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  • Wednesday of Holy Week

    IMG_0081.JPGThis where I will be on Wednesday of Holy Week, in a Victorian building that shows its age, where I first preached 'with a squint' (at least in English parlance) almost a year ago and where I now work most days: The Gathering Place, home to the church I am now a part of.

    Jesus spent a lot of time in Holy Week going to the Temple and teaching people.  Seemingly his outburst did not get him an ASBO or a ban, he just carried on doing what he did.

    Everyday Christ, whose story is largely unknown, who walked and talked, and smiled and cried, be with us in our everyday lives.

  • Tuesday of Holy Week

    inside2.jpgAt various times I have posted photos of the demise of the 'Dibley' Baptist Church building.  This scanned photo (albeit a bit skew-whiff) gives a hint of the inside as it was before we gutted it.  Superficially it looked lovely - a bright sunny sanctuary well loved by the members.  Who would have imagined when I arrived on 1st January 2004 that within six years 'not a single stone would be left standing'?

    Who could have believed Jesus when he said the same of the Temple c. AD 30?

    Jesus Christ, stone rejected by the builders, cornerstone, capstone, true-point for our own building, show us where our trust should lie.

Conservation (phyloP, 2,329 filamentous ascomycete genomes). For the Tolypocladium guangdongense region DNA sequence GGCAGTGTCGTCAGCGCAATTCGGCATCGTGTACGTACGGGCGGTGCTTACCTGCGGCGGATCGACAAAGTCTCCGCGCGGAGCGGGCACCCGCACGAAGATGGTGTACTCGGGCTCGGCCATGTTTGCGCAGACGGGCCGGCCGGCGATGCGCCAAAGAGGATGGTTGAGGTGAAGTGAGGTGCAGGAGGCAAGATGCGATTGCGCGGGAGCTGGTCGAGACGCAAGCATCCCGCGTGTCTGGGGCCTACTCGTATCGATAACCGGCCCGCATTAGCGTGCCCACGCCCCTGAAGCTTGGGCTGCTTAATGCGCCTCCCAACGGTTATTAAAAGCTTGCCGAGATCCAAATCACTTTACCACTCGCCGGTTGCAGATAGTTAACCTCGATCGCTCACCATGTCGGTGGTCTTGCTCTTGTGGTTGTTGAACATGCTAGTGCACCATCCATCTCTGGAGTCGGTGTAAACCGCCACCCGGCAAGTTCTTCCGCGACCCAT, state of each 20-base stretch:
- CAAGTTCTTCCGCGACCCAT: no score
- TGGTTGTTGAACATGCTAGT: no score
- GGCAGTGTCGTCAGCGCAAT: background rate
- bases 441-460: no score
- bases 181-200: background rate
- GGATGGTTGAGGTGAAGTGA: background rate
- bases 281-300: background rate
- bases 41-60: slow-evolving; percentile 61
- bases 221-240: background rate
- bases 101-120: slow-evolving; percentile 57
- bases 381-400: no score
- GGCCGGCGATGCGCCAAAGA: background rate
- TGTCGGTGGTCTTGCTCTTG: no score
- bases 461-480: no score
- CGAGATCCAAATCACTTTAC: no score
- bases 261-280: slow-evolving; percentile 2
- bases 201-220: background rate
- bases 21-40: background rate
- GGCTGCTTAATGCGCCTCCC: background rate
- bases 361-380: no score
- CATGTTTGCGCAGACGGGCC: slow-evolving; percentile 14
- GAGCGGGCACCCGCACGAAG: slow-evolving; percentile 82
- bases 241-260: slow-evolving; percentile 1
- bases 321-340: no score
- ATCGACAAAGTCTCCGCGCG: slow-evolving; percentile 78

• Monday of Holy Week

    SD531044.JPGSo, here I am drinking tea in a little chapel in Wales whilst walking Offa's Dyke in 2008.  The members supplied a kettle, bottles of water (no on-tap supply here) and drink making facilities; there was a box for donations and a few cards for sale.

    When Jesus entered the Temple the sight of buying and selling must have been a familiar one, something he had observed regularly for three decades, but on this occasion, humanly speaking, he snapped.  As coins scattered, pigeons fluttered and sheep ran amok, who could possibly have found stillness to pray?

    As I drank tea in the stillness of Welsh chapel, was I somehow at prayer?  I like to think I was.

    Angry Christ, furious at the things which separate us from God, overturn the tables of our hearts, our 'sacred cows', our barriers to prayer, and disturb our complacency.